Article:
On 1 March 2017, the Swiss National Council debated the proposal to regulate online gambling, and approved it. The consequences of the law go beyond gambling regulations, since they amount to censorship, blocking of content, and restricting the free and open internet.
The law limits online and offline gambling to a fixed number of Swiss-based operators, who hold a valid licence from the Swiss authorities. Once the law is be applied, public access to foreign online gambling websites, such as online casinos and poker sites, will be blocked. Internet Service Providers (ISPs) will be obliged to block the access based on IP addresses or domain names. Further network barriers are included in proposed revisions of the copyright and the telecommunications laws.
Much of the debate on the law proposal concerned protecting the revenues of licensed Swiss casinos and lotteries, while technical facts were not given the attention they would have deserved.
Civil society has criticised the law for threatening the open internet and freedom of expression. Local NGOs Internet Society Switzerland Chapter (ISOC-CH) and Digitale Gesellschaft Switzerland explain in their factsheet the shortcomings of the law, and list the most important arguments why network blocking is detrimental for the open internet. They point out that many politicians believe that “warning pages” inserted by the local Internet Service Providers (ISPs) are the most effective part of the blocking measures. However, in reality, in a large majority of the cases, such “warning pages” are not shown to the internet users, as the “warning pages” do not work with the widely used https encryption protocol. The user only sees a confusing error message locally generated by the browser. In addition to the risk of overblocking of legal content and the general error-proneness, technology experts also challenge the IP address or domain name-based filtering because it erodes efforts to better secure the network.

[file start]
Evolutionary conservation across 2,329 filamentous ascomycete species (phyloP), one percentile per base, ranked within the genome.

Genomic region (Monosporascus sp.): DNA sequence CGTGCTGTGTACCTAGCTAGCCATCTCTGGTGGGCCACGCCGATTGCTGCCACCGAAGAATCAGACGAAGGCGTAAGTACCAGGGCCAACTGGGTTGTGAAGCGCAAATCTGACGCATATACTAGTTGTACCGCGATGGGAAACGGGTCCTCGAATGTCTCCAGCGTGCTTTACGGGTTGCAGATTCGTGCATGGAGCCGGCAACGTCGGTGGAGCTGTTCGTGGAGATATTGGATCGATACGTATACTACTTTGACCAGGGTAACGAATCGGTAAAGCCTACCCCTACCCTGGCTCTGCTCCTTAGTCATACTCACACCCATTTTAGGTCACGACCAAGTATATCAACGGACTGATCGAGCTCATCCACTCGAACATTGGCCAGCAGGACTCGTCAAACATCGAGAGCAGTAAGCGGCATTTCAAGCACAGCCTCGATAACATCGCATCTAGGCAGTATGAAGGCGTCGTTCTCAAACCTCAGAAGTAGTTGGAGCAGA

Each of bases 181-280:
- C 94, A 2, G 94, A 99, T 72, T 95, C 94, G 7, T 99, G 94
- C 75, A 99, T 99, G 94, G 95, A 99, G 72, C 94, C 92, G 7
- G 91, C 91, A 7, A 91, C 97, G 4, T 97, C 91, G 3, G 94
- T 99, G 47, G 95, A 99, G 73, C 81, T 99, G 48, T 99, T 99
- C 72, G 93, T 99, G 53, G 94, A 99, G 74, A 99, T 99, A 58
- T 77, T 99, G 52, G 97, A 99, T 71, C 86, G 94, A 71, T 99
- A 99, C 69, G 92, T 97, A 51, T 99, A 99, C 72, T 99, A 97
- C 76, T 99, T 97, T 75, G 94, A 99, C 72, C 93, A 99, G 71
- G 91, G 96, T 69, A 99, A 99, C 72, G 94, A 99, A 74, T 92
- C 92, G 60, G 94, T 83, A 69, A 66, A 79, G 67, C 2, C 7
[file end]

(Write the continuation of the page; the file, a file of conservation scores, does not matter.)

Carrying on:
Next, the law will pass the final vote in the Parliament, which is seen as a formality. After that, ISOC-CH plans, together with several other NGOs, to run a campaign to collect the 50 000 signatures required to have the law voted in a referendum.
The Swiss legislation is not the first of the sort to use net blocking against gambling. Belgium obliged the ISPs to block non-licensed providers in 2012 and went even further with criminalisation and fining the players. On 1 January 2017 gambling legislation became effective in the Czech Republic and was recently confirmed by the Czech Constitutional court, despite the constitutional complaint by 21 senators who argued that the net filtering constituted censorship, interfered with freedom of expression and information rights. The complainants still have to decide if they want to bring the case to the European Court of Justice. The complex system of net blocking in the UK goes beyond gambling and also covers, to some extent, dating, nudity, hate and hacking. It has proven to be especially prone to the effect of overblocking.
Generally, it is felt that blocking of gambling sites is, in practice, useless, but is implemented due to lobbying by domestic gambling companies. Small-scale gamblers prefer to stick to well-known national services, so blocking them from visiting sites that they never visit is obviously useless. Large-scale gamblers go wherever the percentage return is highest and will invest a small amount of money in circumventing the blocking technology, rather than losing a large amount of money by using uncompetitive, low-payout domestic services.
Bad day for the open Internet in Switzerland (06.03.2017)
Switzerland next in line to gamble with net blocking (03.03.2017)
Network blocking does not work and makes the internet insecure (only in German, 26.02.2017)
Open Rights Group: Blocked! The personal cost of filters